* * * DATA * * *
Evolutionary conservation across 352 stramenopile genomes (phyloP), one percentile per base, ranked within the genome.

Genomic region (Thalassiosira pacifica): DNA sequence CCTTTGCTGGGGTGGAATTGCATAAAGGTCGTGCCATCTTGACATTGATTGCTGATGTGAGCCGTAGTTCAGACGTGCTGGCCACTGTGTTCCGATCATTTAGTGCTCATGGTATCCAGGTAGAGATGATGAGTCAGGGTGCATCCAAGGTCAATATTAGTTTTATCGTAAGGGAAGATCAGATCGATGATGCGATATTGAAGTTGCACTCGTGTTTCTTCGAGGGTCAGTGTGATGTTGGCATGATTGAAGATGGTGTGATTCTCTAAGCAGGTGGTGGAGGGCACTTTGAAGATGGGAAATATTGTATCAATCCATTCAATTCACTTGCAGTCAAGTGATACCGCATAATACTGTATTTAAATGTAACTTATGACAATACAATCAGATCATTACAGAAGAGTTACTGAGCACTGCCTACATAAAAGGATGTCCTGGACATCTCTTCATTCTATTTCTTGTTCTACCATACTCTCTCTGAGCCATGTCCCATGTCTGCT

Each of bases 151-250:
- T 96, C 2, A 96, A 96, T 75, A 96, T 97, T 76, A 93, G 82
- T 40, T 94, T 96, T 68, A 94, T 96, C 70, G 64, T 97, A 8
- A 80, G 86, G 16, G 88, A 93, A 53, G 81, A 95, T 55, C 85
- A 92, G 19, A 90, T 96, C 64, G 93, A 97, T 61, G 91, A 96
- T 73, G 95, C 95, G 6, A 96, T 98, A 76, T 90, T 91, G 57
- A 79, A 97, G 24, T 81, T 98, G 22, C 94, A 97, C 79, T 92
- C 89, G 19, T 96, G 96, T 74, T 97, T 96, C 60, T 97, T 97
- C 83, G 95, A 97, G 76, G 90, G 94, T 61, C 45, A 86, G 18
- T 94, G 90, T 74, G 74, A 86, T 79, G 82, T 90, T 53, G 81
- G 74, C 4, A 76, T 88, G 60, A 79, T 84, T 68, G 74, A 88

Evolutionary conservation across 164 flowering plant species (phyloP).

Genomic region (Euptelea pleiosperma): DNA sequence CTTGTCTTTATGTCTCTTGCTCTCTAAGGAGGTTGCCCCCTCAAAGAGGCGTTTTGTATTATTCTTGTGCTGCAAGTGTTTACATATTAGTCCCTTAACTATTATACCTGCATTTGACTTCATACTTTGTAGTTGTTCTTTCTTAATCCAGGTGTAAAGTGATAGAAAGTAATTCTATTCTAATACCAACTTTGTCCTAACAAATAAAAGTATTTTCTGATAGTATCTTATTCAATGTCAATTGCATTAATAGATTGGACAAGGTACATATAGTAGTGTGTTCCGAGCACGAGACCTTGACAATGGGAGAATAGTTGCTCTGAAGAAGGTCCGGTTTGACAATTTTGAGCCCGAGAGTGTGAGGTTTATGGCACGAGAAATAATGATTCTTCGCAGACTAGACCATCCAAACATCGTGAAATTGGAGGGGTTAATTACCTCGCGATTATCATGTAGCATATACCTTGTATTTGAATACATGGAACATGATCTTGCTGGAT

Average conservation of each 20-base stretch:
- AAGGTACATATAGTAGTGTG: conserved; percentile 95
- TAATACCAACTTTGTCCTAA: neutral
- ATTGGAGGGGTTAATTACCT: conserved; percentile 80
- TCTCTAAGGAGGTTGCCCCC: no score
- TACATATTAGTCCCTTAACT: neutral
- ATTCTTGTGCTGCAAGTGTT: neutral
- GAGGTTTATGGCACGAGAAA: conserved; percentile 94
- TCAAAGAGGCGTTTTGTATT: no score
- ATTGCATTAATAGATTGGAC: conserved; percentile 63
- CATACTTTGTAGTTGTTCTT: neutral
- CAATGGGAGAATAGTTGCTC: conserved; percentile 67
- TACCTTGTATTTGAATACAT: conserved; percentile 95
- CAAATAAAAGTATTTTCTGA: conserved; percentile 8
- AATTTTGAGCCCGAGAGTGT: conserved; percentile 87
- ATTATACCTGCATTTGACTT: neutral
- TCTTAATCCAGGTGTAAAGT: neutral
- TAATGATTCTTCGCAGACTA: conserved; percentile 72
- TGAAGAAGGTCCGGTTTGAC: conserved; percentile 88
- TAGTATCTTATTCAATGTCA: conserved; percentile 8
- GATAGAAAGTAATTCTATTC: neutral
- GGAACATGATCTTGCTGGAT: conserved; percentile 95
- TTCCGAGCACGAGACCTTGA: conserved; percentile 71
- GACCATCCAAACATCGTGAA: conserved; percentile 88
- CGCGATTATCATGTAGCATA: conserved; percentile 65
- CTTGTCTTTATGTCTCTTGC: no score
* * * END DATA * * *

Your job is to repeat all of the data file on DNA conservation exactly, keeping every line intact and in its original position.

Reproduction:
Evolutionary conservation across 352 stramenopile genomes (phyloP), one percentile per base, ranked within the genome.

Genomic region (Thalassiosira pacifica): DNA sequence CCTTTGCTGGGGTGGAATTGCATAAAGGTCGTGCCATCTTGACATTGATTGCTGATGTGAGCCGTAGTTCAGACGTGCTGGCCACTGTGTTCCGATCATTTAGTGCTCATGGTATCCAGGTAGAGATGATGAGTCAGGGTGCATCCAAGGTCAATATTAGTTTTATCGTAAGGGAAGATCAGATCGATGATGCGATATTGAAGTTGCACTCGTGTTTCTTCGAGGGTCAGTGTGATGTTGGCATGATTGAAGATGGTGTGATTCTCTAAGCAGGTGGTGGAGGGCACTTTGAAGATGGGAAATATTGTATCAATCCATTCAATTCACTTGCAGTCAAGTGATACCGCATAATACTGTATTTAAATGTAACTTATGACAATACAATCAGATCATTACAGAAGAGTTACTGAGCACTGCCTACATAAAAGGATGTCCTGGACATCTCTTCATTCTATTTCTTGTTCTACCATACTCTCTCTGAGCCATGTCCCATGTCTGCT

Each of bases 151-250:
- T 96, C 2, A 96, A 96, T 75, A 96, T 97, T 76, A 93, G 82
- T 40, T 94, T 96, T 68, A 94, T 96, C 70, G 64, T 97, A 8
- A 80, G 86, G 16, G 88, A 93, A 53, G 81, A 95, T 55, C 85
- A 92, G 19, A 90, T 96, C 64, G 93, A 97, T 61, G 91, A 96
- T 73, G 95, C 95, G 6, A 96, T 98, A 76, T 90, T 91, G 57
- A 79, A 97, G 24, T 81, T 98, G 22, C 94, A 97, C 79, T 92
- C 89, G 19, T 96, G 96, T 74, T 97, T 96, C 60, T 97, T 97
- C 83, G 95, A 97, G 76, G 90, G 94, T 61, C 45, A 86, G 18
- T 94, G 90, T 74, G 74, A 86, T 79, G 82, T 90, T 53, G 81
- G 74, C 4, A 76, T 88, G 60, A 79, T 84, T 68, G 74, A 88

Evolutionary conservation across 164 flowering plant species (phyloP).

Genomic region (Euptelea pleiosperma): DNA sequence CTTGTCTTTATGTCTCTTGCTCTCTAAGGAGGTTGCCCCCTCAAAGAGGCGTTTTGTATTATTCTTGTGCTGCAAGTGTTTACATATTAGTCCCTTAACTATTATACCTGCATTTGACTTCATACTTTGTAGTTGTTCTTTCTTAATCCAGGTGTAAAGTGATAGAAAGTAATTCTATTCTAATACCAACTTTGTCCTAACAAATAAAAGTATTTTCTGATAGTATCTTATTCAATGTCAATTGCATTAATAGATTGGACAAGGTACATATAGTAGTGTGTTCCGAGCACGAGACCTTGACAATGGGAGAATAGTTGCTCTGAAGAAGGTCCGGTTTGACAATTTTGAGCCCGAGAGTGTGAGGTTTATGGCACGAGAAATAATGATTCTTCGCAGACTAGACCATCCAAACATCGTGAAATTGGAGGGGTTAATTACCTCGCGATTATCATGTAGCATATACCTTGTATTTGAATACATGGAACATGATCTTGCTGGAT

Average conservation of each 20-base stretch:
- AAGGTACATATAGTAGTGTG: conserved; percentile 95
- TAATACCAACTTTGTCCTAA: neutral
- ATTGGAGGGGTTAATTACCT: conserved; percentile 80
- TCTCTAAGGAGGTTGCCCCC: no score
- TACATATTAGTCCCTTAACT: neutral
- ATTCTTGTGCTGCAAGTGTT: neutral
- GAGGTTTATGGCACGAGAAA: conserved; percentile 94
- TCAAAGAGGCGTTTTGTATT: no score
- ATTGCATTAATAGATTGGAC: conserved; percentile 63
- CATACTTTGTAGTTGTTCTT: neutral
- CAATGGGAGAATAGTTGCTC: conserved; percentile 67
- TACCTTGTATTTGAATACAT: conserved; percentile 95
- CAAATAAAAGTATTTTCTGA: conserved; percentile 8
- AATTTTGAGCCCGAGAGTGT: conserved; percentile 87
- ATTATACCTGCATTTGACTT: neutral
- TCTTAATCCAGGTGTAAAGT: neutral
- TAATGATTCTTCGCAGACTA: conserved; percentile 72
- TGAAGAAGGTCCGGTTTGAC: conserved; percentile 88
- TAGTATCTTATTCAATGTCA: conserved; percentile 8
- GATAGAAAGTAATTCTATTC: neutral
- GGAACATGATCTTGCTGGAT: conserved; percentile 95
- TTCCGAGCACGAGACCTTGA: conserved; percentile 71
- GACCATCCAAACATCGTGAA: conserved; percentile 88
- CGCGATTATCATGTAGCATA: conserved; percentile 65
- CTTGTCTTTATGTCTCTTGC: no score